The NEW Resume

May 3, 2013 in Career Coaching, Interview Tips, Resumes by newresource

Emphasis on the “NEW”.

Yes forget what you know or think you know about the resume. There is a lot of information about them being obsolete and outdated. Some folks are even saying that they are dead. Well let me tell you folks, the reports of the resume’s demise are greatly exaggerated. The resume is alive and well, it’s even growing and evolving.

10 years

Ten years – a decade – sounds like a long time right? Well time flies. Did you know the average tenure with a company is about 3.5 years? Did you know technology changes (major changes) every 3-5 years? Did you know you only need about 10 years of stable work history on your resume? Of course there are exceptions but mostly – yeah 10 years of current work history.  Most people do not update their resumes annually. Many people don’t let anyone else even proof read them and that’s a problem, because you would be amazed at how fast time flies and before you know it, you are outdated.

What’s New?

So what’s new with resumes? A lot! Well for instance, you probably don’t need to put your street address on your resume – why? Because no one mails interview requests anymore – it’s all emails, text messages and phone calls. And it’s okay to add a link – yes a link – to your online presence (website -twitter - linkedin). Some employers expect to see your LinkedIn. QR codes, yep, quick response codes are okay as long as they are small and in the top or bottom of the resume, nothing over dramatic – nice and simple. Most employers will search for you on LinkedIn and compare your resume to your LinkedIn profile for consistency. SEO - that’s Search Engine Optimization; what that means is that your resume needs to have the proper buzzwords or industry language on it so if the employer puts your resume through some sort of automated system or database it will find those keywords that the employer is looking for and pass your resume on to the next step.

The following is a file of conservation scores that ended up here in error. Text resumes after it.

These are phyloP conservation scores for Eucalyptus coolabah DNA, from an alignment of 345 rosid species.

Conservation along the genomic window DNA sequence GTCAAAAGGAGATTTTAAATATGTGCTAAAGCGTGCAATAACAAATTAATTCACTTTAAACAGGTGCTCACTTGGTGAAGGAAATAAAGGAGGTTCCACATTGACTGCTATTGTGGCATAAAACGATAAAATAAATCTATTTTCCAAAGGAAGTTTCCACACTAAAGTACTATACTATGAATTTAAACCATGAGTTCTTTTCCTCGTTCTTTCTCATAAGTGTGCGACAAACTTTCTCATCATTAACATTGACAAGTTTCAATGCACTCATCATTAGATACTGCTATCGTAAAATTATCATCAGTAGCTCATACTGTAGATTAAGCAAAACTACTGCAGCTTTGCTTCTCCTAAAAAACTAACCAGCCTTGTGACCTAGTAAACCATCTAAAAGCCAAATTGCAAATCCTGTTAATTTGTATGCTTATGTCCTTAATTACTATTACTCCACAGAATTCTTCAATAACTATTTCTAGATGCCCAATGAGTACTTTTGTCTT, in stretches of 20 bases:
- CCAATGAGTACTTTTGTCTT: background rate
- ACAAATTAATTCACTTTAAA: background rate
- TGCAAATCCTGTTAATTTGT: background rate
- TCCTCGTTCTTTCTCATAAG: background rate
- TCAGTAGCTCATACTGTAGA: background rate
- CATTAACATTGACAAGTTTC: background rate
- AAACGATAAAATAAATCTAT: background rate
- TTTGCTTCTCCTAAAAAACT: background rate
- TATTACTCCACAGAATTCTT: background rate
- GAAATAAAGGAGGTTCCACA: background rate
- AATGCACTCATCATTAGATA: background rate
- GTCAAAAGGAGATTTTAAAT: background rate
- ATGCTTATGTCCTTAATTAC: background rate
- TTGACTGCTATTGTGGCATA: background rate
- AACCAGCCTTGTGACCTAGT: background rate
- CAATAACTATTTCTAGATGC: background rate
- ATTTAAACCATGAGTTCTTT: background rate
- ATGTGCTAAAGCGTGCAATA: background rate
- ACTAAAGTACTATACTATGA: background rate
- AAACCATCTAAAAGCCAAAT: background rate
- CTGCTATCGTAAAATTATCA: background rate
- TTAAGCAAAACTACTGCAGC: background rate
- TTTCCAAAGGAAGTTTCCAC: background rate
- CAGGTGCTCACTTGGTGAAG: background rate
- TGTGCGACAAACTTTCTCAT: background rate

What’s Old?

Objectives; objectives are always very general for instance “I want to secure a position” or “to obtain employment” and many other variations of those phrases. Remove the objective – replace it with an “areas of expertise” or “career profile”. References Upon Request is old school space filler. Trust me, if someone wants your references, they will request them and guess what? You will supply them. So save it.

Resumes have evolved, there are more things you can do with them from a style and design standpoint. And style is important; when HR personnel, recruiters and sourcers are looking through stacks and stacks of resumes, believe me something visually pleasing with great content stands out – save the gimmicks though. Screeners do not want to see things flashing at them or loud colors - save the reds and yellows. You can be creative especially if you are in a creative industry, such as photography, cinema, web-design, or graphic art.

The NEW resume is sexy - it’s lean - it packs a punch - it’s traditional yet modern.

If you need assistance contact Chris Fields - [email protected]